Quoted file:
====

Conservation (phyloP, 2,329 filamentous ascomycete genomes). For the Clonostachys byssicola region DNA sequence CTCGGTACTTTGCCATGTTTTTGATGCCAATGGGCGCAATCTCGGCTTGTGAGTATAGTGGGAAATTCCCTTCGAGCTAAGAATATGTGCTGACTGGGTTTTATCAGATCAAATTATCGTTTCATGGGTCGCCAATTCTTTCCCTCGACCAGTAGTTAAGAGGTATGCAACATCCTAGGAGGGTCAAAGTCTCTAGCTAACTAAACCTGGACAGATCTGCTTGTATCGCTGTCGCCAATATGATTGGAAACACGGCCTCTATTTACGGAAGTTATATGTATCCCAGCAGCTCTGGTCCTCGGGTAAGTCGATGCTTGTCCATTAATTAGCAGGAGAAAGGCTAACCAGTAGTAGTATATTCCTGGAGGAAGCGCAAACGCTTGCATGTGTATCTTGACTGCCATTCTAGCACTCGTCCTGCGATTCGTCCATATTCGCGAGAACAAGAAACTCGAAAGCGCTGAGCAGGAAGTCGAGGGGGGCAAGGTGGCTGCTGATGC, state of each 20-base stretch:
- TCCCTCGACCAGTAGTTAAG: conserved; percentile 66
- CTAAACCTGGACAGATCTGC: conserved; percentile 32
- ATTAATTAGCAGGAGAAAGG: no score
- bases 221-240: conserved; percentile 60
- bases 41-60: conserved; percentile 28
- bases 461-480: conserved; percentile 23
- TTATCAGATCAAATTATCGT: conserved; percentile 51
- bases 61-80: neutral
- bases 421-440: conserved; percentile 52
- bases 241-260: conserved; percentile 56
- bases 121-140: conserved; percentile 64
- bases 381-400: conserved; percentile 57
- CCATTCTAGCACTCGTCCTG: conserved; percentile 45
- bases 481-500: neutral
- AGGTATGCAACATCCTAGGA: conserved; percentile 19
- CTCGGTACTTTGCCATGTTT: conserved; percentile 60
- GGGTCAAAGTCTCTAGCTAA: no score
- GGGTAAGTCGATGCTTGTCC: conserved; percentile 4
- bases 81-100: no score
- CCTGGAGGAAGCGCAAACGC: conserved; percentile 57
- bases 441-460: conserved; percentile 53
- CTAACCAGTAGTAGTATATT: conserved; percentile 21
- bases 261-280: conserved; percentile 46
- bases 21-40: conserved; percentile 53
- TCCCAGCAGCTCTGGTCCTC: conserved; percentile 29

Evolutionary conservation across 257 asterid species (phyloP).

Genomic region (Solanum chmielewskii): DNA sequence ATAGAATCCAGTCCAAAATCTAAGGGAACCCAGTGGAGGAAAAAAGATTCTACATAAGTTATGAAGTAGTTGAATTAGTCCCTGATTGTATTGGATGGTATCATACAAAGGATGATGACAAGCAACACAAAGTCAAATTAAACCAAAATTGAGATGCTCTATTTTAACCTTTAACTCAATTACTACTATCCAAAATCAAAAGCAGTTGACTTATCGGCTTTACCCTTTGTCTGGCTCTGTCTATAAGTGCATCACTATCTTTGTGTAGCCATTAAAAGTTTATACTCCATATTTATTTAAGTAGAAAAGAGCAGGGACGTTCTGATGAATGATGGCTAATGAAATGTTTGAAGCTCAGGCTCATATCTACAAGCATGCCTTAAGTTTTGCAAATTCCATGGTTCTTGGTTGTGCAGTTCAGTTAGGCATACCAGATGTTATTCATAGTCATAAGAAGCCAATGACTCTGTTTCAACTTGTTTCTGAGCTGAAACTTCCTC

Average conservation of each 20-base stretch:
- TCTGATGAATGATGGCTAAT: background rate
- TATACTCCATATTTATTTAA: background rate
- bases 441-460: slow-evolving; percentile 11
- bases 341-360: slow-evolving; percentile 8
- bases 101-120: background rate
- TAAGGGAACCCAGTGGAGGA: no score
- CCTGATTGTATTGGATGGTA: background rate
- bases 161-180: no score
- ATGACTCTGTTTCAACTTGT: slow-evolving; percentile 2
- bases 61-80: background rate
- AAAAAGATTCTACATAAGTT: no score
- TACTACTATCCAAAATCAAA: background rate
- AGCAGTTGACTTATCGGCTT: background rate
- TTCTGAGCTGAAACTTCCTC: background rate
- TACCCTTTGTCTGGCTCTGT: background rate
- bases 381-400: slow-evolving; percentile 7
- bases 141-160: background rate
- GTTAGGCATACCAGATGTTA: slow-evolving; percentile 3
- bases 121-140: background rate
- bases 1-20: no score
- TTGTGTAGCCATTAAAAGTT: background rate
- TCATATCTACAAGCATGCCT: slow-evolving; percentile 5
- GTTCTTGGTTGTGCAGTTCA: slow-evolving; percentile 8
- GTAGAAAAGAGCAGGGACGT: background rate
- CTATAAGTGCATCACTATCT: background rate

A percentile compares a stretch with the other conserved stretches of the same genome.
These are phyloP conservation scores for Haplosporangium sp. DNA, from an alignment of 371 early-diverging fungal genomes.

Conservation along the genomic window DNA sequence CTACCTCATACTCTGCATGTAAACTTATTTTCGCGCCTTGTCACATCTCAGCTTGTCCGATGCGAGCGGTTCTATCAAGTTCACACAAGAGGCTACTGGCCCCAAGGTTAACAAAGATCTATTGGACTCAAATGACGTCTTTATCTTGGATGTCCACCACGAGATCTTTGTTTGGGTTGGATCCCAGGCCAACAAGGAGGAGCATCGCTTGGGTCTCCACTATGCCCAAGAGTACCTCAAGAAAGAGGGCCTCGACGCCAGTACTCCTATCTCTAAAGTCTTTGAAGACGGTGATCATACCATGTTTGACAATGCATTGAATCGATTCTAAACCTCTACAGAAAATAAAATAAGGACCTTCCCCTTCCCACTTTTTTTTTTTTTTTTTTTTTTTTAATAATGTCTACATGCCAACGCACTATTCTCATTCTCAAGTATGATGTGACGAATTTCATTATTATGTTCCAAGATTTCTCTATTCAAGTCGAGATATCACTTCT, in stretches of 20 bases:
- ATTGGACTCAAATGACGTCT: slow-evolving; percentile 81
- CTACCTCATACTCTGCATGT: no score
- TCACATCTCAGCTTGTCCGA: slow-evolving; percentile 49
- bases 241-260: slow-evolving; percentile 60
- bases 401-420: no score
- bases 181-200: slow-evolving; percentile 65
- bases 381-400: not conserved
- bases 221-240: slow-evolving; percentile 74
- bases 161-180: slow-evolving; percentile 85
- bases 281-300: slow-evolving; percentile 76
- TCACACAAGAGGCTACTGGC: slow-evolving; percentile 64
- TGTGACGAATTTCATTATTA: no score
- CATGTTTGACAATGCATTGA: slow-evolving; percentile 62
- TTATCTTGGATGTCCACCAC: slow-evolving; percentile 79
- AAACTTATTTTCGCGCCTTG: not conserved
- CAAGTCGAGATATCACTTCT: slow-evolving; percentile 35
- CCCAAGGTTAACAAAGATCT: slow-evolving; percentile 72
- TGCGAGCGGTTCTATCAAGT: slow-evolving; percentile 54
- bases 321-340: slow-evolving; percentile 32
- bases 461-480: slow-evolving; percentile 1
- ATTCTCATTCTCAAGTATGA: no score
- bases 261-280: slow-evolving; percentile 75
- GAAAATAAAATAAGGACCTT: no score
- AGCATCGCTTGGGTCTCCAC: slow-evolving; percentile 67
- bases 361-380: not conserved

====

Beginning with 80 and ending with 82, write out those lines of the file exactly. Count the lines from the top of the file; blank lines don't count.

- GAAAATAAAATAAGGACCTT: no score
- AGCATCGCTTGGGTCTCCAC: slow-evolving; percentile 67
- bases 361-380: not conserved